After months of anticipation, Geoffrey H. Palmer has finally broken ground on the second component of his Broadway Palace development.
Asphalt was recently cleared from the 2.5-acre parking lot at 928 South Broadway, the first step in the construction of a podium-style building which will contain 439 studio, one-and two-bedroom apartments above 35,000 square feet of ground-floor retail space and a 1,152-car underground garage. This follows the September 2014 groundbreaking of the development's first phase, which consists of a six-story structure featuring 240 residential units and 17,500 square feet of street-level commercial space.
The project is a departure from Palmer's typical low-rise complexes, most of which flank the Harbor Freeway. In lieu of the developer's signature Italian Renaissance-themed architecture, Broadway Palace will instead feature designs and materials that mimic those of nearby historic structures. Furthermore, the project is required by the Broadway District Design Guide to maintain the the historic theater district's mid-rise street wall, thus resulting in a 10-story, 123-foot tall structure along the western side of the property. However, the building's Main Street frontage, which does not fall within the design overlay's boundaries, will feature a smaller six-story edifice.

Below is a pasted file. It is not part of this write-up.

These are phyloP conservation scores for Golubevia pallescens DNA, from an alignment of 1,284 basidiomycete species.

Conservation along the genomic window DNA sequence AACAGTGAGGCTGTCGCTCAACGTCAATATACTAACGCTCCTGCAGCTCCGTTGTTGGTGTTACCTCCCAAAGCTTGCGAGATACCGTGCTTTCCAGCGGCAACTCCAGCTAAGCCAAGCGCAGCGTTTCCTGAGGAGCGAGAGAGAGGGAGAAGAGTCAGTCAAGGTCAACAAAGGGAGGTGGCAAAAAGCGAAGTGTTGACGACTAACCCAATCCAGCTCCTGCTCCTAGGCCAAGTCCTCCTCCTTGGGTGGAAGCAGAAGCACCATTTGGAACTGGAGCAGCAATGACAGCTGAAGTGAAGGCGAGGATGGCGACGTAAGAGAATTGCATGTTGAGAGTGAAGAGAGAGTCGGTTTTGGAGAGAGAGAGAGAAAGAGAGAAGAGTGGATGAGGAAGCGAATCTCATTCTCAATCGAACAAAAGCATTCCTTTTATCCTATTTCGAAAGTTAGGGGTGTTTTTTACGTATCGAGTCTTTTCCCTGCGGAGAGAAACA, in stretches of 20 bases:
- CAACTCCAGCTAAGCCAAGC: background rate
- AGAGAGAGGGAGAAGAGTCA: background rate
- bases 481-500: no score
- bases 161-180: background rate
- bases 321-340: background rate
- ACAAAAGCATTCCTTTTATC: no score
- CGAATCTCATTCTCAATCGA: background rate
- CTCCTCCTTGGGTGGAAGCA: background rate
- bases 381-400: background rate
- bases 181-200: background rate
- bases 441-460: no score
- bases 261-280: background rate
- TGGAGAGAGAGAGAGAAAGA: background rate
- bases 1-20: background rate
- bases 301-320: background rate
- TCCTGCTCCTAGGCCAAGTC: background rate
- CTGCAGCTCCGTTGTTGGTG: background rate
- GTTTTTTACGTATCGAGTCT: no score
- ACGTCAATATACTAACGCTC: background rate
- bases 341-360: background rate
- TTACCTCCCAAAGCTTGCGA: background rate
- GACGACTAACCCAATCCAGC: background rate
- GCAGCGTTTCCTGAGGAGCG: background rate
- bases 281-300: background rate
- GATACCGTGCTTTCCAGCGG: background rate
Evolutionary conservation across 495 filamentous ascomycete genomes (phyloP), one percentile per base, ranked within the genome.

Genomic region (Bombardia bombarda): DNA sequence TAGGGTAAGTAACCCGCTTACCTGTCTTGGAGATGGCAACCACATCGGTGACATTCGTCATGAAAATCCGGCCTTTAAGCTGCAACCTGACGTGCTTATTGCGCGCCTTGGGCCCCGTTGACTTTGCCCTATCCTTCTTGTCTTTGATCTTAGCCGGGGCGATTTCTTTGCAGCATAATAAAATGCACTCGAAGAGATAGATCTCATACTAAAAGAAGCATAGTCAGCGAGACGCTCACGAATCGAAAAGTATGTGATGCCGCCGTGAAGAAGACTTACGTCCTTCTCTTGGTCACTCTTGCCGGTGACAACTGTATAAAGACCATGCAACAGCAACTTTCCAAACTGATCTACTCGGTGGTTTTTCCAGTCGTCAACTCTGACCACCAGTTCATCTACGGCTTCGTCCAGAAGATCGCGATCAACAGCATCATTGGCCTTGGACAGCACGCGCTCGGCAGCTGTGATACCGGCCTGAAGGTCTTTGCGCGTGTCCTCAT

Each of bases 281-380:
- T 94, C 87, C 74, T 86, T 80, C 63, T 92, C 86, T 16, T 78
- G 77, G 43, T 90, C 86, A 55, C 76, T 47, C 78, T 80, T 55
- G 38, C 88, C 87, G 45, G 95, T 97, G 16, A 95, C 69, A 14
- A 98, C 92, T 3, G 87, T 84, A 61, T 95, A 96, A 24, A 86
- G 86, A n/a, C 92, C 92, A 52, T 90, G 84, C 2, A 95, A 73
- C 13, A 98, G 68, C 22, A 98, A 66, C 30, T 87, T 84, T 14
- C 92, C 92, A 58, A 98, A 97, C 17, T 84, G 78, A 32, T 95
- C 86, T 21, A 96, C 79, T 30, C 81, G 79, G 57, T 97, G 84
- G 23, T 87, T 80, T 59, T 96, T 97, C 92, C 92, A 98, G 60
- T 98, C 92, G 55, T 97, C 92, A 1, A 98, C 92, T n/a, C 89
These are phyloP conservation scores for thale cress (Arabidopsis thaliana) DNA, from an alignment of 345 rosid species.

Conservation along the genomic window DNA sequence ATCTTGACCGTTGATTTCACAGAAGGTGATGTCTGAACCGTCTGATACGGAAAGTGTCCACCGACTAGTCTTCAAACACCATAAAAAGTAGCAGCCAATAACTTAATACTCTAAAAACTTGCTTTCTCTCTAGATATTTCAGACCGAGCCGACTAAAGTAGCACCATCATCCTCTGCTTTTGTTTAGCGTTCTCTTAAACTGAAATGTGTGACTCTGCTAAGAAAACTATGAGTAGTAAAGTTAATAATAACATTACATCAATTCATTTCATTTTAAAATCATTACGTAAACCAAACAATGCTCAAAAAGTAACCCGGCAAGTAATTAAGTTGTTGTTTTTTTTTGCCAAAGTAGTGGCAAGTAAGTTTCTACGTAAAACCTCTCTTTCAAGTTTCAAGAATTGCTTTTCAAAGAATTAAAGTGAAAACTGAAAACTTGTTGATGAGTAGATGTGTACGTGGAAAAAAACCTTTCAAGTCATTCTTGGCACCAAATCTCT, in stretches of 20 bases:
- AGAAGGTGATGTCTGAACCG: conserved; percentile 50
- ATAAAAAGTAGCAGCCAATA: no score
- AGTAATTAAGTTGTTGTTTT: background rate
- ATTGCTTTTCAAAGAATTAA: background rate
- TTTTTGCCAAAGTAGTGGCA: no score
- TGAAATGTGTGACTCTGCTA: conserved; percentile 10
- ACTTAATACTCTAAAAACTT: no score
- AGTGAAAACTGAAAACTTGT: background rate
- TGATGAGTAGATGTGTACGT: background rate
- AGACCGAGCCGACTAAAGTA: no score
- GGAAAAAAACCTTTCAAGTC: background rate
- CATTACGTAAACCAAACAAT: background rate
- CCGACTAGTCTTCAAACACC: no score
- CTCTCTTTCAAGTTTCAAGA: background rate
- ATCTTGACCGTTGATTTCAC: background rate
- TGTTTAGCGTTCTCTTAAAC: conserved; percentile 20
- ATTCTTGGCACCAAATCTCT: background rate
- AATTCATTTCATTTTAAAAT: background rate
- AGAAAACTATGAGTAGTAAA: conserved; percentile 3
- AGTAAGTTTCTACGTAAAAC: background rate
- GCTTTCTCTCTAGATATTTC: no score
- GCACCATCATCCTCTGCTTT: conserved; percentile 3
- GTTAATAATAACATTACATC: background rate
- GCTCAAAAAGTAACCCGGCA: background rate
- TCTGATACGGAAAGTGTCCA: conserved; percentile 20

Despite its historic-themed architecture, some design elements of the project echo Palmer's multi-building complexes in City West. In January, the developer filed plans with the City of Los Angeles which would allow for the construction of a pedestrian bridge over Olympic Boulevard, linking the two halves of Broadway Palace. Palmer previously engaged in a showdown with the Los Angeles City Planning Commission over a proposed pedestrian overpass at his Da Vinci apartment complex, much of which was destroyed by a fire in December. The developer argued that the bridge was necessary for both the safety of prospective residents and the consolidation of amenities between different buildings. Opponents countered that such overpasses conflict with local design regulations. The conflict was eventually resolved by 14th District Councilman Jose Huizar, who authorized the construction of the bridge.
Completion of Broadway Palace, with or without the pedestrian overpass, is anticipated to occur in early 2017.
- Broadway Palace Archive (Urbanize LA)